The recent scandals that are racking Penn State right now have brought up an interesting dilemma of which Buna High High School no longer has to worry about being associated with (other than this blog post and all the past hoopla over copyright infringement and cease and desists that will remain searchable on the innerwebs). Right now, I would imagine any school or athletic association involving young boys that may have been “inspired” to use the Penn State Nittany Lion logo are now (or should be) scrambling to divest themselves of any connection to this brand. Because the Penn State Nittany Lion as a brand, now represents a tarnished, dare I say, trashed brand that will invoke emotions of outrage and scandal for many years to come.
Trying out posting from the WordPress app for iOS on my new iPhone 4S. I’ve waited a long time for this–patiently waiting for T-Mobile to either finish getting swallowed by AT&T or actually get the blessing from Apple to be able to sell the iPhone–but to no avail. So at midnight on the date for pre-orders, along with several million other people, I did my part to help bring Apple’s and AT&T’s servers to their knees. After trying to order through the Apple Store with multiple failed attempts, I finally went to AT&T’s site and had a tough time there as well until about the third time it finally allowed me to complete the order and violá, I was on the fortunate waiting list for the first batch of iPhone 4Ss. Evidently not as fortunate as some in Germany, but hey, at least it didn’t come later.
So, I’ve been enjoying the transition from the old-school RAZR (don’t laugh–you know they still look cool) that I’ve had since forever, to the new paradigm of actually having a truly smart phone.
But just to catch up on what I’ve missed out on over the past two or three years, I also ordered a 4 and a 3GS for the rest of the family and can now have a pretty full spectrum of experience with the iPhones that have really mattered.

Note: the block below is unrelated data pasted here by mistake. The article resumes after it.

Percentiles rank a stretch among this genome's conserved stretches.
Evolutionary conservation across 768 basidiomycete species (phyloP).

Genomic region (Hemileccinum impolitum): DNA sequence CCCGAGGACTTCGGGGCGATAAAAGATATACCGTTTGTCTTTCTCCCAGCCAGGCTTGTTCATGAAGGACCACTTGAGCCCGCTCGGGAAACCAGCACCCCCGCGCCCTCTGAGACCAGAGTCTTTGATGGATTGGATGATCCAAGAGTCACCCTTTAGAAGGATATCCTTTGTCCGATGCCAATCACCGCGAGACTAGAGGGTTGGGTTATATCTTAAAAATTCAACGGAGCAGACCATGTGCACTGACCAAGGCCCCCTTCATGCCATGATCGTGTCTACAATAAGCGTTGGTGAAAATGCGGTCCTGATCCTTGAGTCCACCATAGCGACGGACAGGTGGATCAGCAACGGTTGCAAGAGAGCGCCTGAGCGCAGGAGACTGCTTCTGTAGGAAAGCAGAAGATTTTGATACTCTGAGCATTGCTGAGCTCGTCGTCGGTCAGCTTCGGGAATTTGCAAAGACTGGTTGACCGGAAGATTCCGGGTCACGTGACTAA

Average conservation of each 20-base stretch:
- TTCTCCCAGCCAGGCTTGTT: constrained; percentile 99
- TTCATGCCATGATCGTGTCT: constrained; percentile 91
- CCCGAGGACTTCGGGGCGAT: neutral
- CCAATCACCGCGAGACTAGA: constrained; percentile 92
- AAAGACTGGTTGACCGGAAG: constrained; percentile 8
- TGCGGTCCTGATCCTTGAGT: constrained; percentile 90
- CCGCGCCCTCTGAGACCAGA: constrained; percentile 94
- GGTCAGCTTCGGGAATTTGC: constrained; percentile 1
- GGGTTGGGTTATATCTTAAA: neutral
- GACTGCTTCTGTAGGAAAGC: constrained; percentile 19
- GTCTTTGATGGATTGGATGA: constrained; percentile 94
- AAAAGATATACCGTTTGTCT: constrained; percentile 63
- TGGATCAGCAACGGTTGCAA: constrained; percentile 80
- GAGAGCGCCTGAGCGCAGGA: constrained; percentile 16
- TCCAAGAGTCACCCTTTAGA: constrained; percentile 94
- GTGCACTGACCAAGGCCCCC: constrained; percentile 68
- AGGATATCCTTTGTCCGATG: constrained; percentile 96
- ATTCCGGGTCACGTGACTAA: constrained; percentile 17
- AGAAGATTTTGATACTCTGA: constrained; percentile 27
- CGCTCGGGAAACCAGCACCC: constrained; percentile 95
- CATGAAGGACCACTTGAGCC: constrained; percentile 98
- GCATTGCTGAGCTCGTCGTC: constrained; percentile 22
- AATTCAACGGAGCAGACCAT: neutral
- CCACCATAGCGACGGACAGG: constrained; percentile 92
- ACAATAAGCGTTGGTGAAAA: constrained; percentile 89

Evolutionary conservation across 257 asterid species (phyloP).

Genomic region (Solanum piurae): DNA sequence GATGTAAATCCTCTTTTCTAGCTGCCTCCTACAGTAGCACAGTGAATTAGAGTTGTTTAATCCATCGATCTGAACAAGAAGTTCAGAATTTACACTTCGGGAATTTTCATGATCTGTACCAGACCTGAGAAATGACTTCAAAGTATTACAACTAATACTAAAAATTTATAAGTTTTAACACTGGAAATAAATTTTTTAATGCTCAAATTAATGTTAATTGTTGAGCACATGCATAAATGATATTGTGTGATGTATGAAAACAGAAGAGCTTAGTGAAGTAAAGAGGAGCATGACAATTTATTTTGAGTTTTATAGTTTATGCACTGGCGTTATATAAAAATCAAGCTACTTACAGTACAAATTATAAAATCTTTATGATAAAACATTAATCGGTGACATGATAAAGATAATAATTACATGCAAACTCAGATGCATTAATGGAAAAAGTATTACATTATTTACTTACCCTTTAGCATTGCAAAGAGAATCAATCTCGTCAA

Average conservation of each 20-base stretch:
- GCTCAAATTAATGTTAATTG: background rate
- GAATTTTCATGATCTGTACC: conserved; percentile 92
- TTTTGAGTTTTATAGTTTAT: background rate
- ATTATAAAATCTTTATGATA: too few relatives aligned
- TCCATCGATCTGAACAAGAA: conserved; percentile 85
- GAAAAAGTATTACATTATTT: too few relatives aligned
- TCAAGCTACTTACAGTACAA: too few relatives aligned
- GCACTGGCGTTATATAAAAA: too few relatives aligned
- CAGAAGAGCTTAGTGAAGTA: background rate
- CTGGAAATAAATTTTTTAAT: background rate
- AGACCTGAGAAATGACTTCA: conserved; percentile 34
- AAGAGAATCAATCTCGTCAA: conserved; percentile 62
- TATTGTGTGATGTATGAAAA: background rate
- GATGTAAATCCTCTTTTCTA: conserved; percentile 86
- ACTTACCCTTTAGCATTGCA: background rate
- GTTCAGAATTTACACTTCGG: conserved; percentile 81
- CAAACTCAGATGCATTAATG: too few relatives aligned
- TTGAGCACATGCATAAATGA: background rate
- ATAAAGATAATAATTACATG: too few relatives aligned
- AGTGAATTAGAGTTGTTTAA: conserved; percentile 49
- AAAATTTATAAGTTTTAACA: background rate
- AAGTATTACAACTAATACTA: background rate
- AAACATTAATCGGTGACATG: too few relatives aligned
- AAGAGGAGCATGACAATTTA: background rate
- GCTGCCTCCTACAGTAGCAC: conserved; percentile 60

One thing I can say is that I probably won’t make a regular practice of posting from my iPhone, but I’m glad that I can and have enjoyed the opportunity to try it out. However, it’s main drawback with the small screen real estate and lack of a real keyboard for speedier typing, make it harder to put a well-written post. Of course I have other impediments to being able to write a well-written post, but I’ll be glad to use this as my main excuse for this post. Until next time..
Sent from my iPhone
Filed under: "Whitestone Design Werks", Design, Identity, Logo Design
As a designer who finds much satisfaction in seeing a design I created implemented in a broad-reaching way, we (at least I do) tend to think of a successful identity design as a grasp at immortality–if even on a small scale. But the truth is, that even vaunted design systems by the masters of the craft are remapped and redrawn as time marches on and our grip on the immortal (which was an illusion to begin with) begins to slip. As eternal verities go, there is only one logo that will stand forever, and that is the Logos Himself. It is good to have a right perspective of our place in the eternal scheme of things. The best that we might hope for design-wise, is that like Saul, we might sever the silver cord before our work is re-imagined by a bunch of snot-faced little brats that are still in diapers.
This post is actually based on a comment I was going to post on a good article (if incomplete on the eulogies) called Love Thy Logo by Bill Gardner at RockPaperInk. In the article Bill offers his thoughts about the post-mortem redesigns of the iconic works of the immortal Saul Bass. Since I don’t much like using Facebook-powered comment fields very much, I opted to just post in my own blog instead (which doesn’t use FB comments) thank you very much.